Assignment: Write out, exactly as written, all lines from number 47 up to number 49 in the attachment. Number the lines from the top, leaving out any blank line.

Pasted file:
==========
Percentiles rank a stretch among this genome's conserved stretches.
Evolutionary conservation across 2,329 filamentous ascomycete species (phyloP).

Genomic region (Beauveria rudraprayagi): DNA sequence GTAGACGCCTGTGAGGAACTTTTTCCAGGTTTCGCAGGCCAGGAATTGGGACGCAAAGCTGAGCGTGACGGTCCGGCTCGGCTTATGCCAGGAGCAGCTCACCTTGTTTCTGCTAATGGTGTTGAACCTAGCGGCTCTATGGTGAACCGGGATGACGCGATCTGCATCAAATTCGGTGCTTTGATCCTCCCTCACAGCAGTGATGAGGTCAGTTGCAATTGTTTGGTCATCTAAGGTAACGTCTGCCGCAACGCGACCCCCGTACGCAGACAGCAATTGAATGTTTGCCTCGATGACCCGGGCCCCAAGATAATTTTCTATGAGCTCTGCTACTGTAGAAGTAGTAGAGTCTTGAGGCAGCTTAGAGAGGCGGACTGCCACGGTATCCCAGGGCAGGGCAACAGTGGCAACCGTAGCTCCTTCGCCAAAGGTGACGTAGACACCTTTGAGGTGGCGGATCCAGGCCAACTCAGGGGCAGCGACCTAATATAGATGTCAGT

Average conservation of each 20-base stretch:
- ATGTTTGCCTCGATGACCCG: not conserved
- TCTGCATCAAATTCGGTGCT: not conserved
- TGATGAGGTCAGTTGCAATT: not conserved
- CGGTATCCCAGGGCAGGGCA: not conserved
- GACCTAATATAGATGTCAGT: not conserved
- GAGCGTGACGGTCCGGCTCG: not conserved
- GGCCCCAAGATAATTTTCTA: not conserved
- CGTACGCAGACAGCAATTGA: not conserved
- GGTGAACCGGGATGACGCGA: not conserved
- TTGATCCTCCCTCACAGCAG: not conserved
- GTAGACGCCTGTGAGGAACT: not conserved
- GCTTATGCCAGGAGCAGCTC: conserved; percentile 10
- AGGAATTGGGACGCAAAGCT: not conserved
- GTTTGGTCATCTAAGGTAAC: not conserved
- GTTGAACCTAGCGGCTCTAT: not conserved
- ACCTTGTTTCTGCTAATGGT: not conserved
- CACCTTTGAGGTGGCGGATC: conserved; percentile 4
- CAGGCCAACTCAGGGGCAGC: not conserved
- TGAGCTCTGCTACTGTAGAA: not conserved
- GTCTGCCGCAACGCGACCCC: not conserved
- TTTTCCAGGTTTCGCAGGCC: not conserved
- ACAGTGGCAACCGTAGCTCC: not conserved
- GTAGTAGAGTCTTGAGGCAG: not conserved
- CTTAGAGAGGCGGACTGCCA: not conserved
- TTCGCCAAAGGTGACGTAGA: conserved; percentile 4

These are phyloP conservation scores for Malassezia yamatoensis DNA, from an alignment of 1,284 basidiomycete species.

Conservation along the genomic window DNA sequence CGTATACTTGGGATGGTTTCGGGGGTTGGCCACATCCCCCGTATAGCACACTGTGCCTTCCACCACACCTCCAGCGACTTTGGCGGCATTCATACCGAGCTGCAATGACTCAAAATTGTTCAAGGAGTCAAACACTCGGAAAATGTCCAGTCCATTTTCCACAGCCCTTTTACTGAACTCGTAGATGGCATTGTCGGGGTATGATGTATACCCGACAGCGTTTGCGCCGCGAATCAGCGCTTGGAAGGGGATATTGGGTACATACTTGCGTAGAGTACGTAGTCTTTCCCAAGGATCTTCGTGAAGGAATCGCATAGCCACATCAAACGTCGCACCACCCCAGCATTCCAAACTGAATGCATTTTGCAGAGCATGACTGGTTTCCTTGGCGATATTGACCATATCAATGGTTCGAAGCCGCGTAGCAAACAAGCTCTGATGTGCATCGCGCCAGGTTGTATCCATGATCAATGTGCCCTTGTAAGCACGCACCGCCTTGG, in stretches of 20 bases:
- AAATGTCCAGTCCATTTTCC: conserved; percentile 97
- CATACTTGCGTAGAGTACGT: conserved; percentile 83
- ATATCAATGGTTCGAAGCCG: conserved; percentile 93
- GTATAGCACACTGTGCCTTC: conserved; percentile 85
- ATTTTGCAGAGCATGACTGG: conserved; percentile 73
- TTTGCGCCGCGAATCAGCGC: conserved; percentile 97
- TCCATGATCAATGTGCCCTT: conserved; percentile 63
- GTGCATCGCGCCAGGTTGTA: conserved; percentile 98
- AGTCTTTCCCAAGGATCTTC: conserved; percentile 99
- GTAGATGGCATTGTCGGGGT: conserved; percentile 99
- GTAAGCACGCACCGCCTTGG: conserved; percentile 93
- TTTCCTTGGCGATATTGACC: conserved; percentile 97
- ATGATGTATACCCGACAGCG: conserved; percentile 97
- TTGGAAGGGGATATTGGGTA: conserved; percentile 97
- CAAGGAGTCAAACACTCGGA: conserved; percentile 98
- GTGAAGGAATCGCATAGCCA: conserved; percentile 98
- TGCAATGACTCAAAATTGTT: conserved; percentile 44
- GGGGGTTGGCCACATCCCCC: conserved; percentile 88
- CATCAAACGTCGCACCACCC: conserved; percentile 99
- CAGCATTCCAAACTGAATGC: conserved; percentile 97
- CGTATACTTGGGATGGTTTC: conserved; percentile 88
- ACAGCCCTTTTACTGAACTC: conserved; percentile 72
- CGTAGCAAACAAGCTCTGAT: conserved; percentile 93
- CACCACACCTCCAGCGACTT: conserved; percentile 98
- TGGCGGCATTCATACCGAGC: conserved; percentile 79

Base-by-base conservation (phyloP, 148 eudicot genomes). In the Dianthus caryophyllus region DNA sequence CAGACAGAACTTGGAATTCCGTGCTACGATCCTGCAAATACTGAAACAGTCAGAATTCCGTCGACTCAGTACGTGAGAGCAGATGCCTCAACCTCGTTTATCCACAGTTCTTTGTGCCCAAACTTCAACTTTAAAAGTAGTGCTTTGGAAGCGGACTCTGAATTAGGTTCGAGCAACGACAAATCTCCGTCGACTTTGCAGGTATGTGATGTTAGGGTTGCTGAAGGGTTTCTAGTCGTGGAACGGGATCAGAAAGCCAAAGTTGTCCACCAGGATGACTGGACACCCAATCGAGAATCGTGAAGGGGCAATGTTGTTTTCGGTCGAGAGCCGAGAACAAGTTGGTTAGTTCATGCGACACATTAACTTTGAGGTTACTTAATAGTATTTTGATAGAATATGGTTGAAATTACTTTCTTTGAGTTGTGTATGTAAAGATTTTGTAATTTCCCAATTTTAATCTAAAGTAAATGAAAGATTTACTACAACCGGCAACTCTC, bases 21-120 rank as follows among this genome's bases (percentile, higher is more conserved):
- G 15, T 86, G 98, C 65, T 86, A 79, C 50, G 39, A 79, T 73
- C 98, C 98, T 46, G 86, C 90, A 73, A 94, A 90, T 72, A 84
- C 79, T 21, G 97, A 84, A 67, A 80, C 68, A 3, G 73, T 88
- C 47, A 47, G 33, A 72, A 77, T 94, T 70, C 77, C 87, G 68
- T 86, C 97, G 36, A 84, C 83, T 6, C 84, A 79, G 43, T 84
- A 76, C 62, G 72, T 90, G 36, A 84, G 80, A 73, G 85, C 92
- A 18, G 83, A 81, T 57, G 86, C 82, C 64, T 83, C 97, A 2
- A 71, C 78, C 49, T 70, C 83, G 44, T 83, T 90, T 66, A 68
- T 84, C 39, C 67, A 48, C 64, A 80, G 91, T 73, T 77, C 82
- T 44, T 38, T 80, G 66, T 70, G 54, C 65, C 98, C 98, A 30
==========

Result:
- GTGAAGGAATCGCATAGCCA: conserved; percentile 98
- TGCAATGACTCAAAATTGTT: conserved; percentile 44
- GGGGGTTGGCCACATCCCCC: conserved; percentile 88